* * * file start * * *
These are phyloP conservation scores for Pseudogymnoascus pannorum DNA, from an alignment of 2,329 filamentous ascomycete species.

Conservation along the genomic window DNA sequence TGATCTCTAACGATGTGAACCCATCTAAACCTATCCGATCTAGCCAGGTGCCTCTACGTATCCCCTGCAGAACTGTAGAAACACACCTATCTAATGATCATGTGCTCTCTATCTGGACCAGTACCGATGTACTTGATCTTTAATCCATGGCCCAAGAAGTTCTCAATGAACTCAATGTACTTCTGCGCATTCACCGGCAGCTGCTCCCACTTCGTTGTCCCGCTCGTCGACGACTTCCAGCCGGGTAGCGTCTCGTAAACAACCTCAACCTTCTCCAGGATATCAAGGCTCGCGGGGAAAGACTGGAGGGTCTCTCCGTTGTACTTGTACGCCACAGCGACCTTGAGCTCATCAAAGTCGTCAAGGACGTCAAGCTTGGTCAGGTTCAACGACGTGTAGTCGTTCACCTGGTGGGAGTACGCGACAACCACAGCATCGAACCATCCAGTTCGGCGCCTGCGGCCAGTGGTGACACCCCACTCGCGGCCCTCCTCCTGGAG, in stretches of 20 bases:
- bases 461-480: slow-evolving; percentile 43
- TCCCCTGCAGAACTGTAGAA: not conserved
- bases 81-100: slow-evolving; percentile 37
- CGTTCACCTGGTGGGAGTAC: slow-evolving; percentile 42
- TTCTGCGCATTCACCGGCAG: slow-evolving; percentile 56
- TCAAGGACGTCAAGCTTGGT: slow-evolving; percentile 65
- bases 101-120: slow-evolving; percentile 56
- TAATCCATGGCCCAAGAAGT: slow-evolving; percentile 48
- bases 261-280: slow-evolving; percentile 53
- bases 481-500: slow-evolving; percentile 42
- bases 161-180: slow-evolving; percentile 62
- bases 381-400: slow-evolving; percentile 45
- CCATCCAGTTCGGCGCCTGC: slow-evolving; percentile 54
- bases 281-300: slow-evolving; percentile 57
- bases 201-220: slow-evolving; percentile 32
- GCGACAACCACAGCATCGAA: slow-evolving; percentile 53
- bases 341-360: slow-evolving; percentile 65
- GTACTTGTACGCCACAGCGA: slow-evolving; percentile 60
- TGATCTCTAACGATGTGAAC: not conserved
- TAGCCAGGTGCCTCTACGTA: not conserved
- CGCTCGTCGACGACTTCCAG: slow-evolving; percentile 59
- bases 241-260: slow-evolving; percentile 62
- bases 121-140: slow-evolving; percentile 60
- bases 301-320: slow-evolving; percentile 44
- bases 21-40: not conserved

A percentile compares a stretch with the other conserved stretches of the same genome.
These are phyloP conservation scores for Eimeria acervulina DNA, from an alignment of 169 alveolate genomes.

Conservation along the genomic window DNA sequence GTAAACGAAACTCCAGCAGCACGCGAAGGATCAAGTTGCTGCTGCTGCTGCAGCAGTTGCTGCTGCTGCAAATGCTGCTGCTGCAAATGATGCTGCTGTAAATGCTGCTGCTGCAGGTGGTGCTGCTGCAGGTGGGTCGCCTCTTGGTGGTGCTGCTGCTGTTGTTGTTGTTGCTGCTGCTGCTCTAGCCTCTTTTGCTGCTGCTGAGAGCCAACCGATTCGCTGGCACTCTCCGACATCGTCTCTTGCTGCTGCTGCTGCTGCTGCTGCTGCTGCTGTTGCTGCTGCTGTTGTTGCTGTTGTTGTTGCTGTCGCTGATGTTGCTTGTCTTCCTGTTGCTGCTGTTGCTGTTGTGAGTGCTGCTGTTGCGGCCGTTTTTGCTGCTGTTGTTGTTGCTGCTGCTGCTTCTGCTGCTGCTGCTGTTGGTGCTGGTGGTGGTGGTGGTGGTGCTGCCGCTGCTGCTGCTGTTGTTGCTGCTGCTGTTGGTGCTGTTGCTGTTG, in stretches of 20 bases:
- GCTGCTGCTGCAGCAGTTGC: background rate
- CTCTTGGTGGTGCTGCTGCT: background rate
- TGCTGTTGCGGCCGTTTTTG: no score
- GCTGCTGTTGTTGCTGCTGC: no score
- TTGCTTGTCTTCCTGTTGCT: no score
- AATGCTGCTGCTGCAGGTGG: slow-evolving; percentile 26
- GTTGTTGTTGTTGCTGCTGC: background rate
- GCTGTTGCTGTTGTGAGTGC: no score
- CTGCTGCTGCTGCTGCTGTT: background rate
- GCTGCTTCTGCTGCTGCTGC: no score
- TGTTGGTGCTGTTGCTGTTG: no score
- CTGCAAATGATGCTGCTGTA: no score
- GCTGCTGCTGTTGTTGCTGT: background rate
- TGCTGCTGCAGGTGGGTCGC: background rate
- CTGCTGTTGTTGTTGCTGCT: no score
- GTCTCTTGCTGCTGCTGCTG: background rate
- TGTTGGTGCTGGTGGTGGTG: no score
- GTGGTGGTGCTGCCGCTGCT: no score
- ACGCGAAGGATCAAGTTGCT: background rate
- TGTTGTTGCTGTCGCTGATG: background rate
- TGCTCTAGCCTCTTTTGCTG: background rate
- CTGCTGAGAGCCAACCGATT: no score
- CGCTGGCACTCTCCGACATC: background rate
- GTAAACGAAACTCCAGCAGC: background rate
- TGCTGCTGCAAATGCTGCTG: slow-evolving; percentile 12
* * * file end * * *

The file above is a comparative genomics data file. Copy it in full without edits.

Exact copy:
These are phyloP conservation scores for Pseudogymnoascus pannorum DNA, from an alignment of 2,329 filamentous ascomycete species.

Conservation along the genomic window DNA sequence TGATCTCTAACGATGTGAACCCATCTAAACCTATCCGATCTAGCCAGGTGCCTCTACGTATCCCCTGCAGAACTGTAGAAACACACCTATCTAATGATCATGTGCTCTCTATCTGGACCAGTACCGATGTACTTGATCTTTAATCCATGGCCCAAGAAGTTCTCAATGAACTCAATGTACTTCTGCGCATTCACCGGCAGCTGCTCCCACTTCGTTGTCCCGCTCGTCGACGACTTCCAGCCGGGTAGCGTCTCGTAAACAACCTCAACCTTCTCCAGGATATCAAGGCTCGCGGGGAAAGACTGGAGGGTCTCTCCGTTGTACTTGTACGCCACAGCGACCTTGAGCTCATCAAAGTCGTCAAGGACGTCAAGCTTGGTCAGGTTCAACGACGTGTAGTCGTTCACCTGGTGGGAGTACGCGACAACCACAGCATCGAACCATCCAGTTCGGCGCCTGCGGCCAGTGGTGACACCCCACTCGCGGCCCTCCTCCTGGAG, in stretches of 20 bases:
- bases 461-480: slow-evolving; percentile 43
- TCCCCTGCAGAACTGTAGAA: not conserved
- bases 81-100: slow-evolving; percentile 37
- CGTTCACCTGGTGGGAGTAC: slow-evolving; percentile 42
- TTCTGCGCATTCACCGGCAG: slow-evolving; percentile 56
- TCAAGGACGTCAAGCTTGGT: slow-evolving; percentile 65
- bases 101-120: slow-evolving; percentile 56
- TAATCCATGGCCCAAGAAGT: slow-evolving; percentile 48
- bases 261-280: slow-evolving; percentile 53
- bases 481-500: slow-evolving; percentile 42
- bases 161-180: slow-evolving; percentile 62
- bases 381-400: slow-evolving; percentile 45
- CCATCCAGTTCGGCGCCTGC: slow-evolving; percentile 54
- bases 281-300: slow-evolving; percentile 57
- bases 201-220: slow-evolving; percentile 32
- GCGACAACCACAGCATCGAA: slow-evolving; percentile 53
- bases 341-360: slow-evolving; percentile 65
- GTACTTGTACGCCACAGCGA: slow-evolving; percentile 60
- TGATCTCTAACGATGTGAAC: not conserved
- TAGCCAGGTGCCTCTACGTA: not conserved
- CGCTCGTCGACGACTTCCAG: slow-evolving; percentile 59
- bases 241-260: slow-evolving; percentile 62
- bases 121-140: slow-evolving; percentile 60
- bases 301-320: slow-evolving; percentile 44
- bases 21-40: not conserved

A percentile compares a stretch with the other conserved stretches of the same genome.
These are phyloP conservation scores for Eimeria acervulina DNA, from an alignment of 169 alveolate genomes.

Conservation along the genomic window DNA sequence GTAAACGAAACTCCAGCAGCACGCGAAGGATCAAGTTGCTGCTGCTGCTGCAGCAGTTGCTGCTGCTGCAAATGCTGCTGCTGCAAATGATGCTGCTGTAAATGCTGCTGCTGCAGGTGGTGCTGCTGCAGGTGGGTCGCCTCTTGGTGGTGCTGCTGCTGTTGTTGTTGTTGCTGCTGCTGCTCTAGCCTCTTTTGCTGCTGCTGAGAGCCAACCGATTCGCTGGCACTCTCCGACATCGTCTCTTGCTGCTGCTGCTGCTGCTGCTGCTGCTGCTGTTGCTGCTGCTGTTGTTGCTGTTGTTGTTGCTGTCGCTGATGTTGCTTGTCTTCCTGTTGCTGCTGTTGCTGTTGTGAGTGCTGCTGTTGCGGCCGTTTTTGCTGCTGTTGTTGTTGCTGCTGCTGCTTCTGCTGCTGCTGCTGTTGGTGCTGGTGGTGGTGGTGGTGGTGCTGCCGCTGCTGCTGCTGTTGTTGCTGCTGCTGTTGGTGCTGTTGCTGTTG, in stretches of 20 bases:
- GCTGCTGCTGCAGCAGTTGC: background rate
- CTCTTGGTGGTGCTGCTGCT: background rate
- TGCTGTTGCGGCCGTTTTTG: no score
- GCTGCTGTTGTTGCTGCTGC: no score
- TTGCTTGTCTTCCTGTTGCT: no score
- AATGCTGCTGCTGCAGGTGG: slow-evolving; percentile 26
- GTTGTTGTTGTTGCTGCTGC: background rate
- GCTGTTGCTGTTGTGAGTGC: no score
- CTGCTGCTGCTGCTGCTGTT: background rate
- GCTGCTTCTGCTGCTGCTGC: no score
- TGTTGGTGCTGTTGCTGTTG: no score
- CTGCAAATGATGCTGCTGTA: no score
- GCTGCTGCTGTTGTTGCTGT: background rate
- TGCTGCTGCAGGTGGGTCGC: background rate
- CTGCTGTTGTTGTTGCTGCT: no score
- GTCTCTTGCTGCTGCTGCTG: background rate
- TGTTGGTGCTGGTGGTGGTG: no score
- GTGGTGGTGCTGCCGCTGCT: no score
- ACGCGAAGGATCAAGTTGCT: background rate
- TGTTGTTGCTGTCGCTGATG: background rate
- TGCTCTAGCCTCTTTTGCTG: background rate
- CTGCTGAGAGCCAACCGATT: no score
- CGCTGGCACTCTCCGACATC: background rate
- GTAAACGAAACTCCAGCAGC: background rate
- TGCTGCTGCAAATGCTGCTG: slow-evolving; percentile 12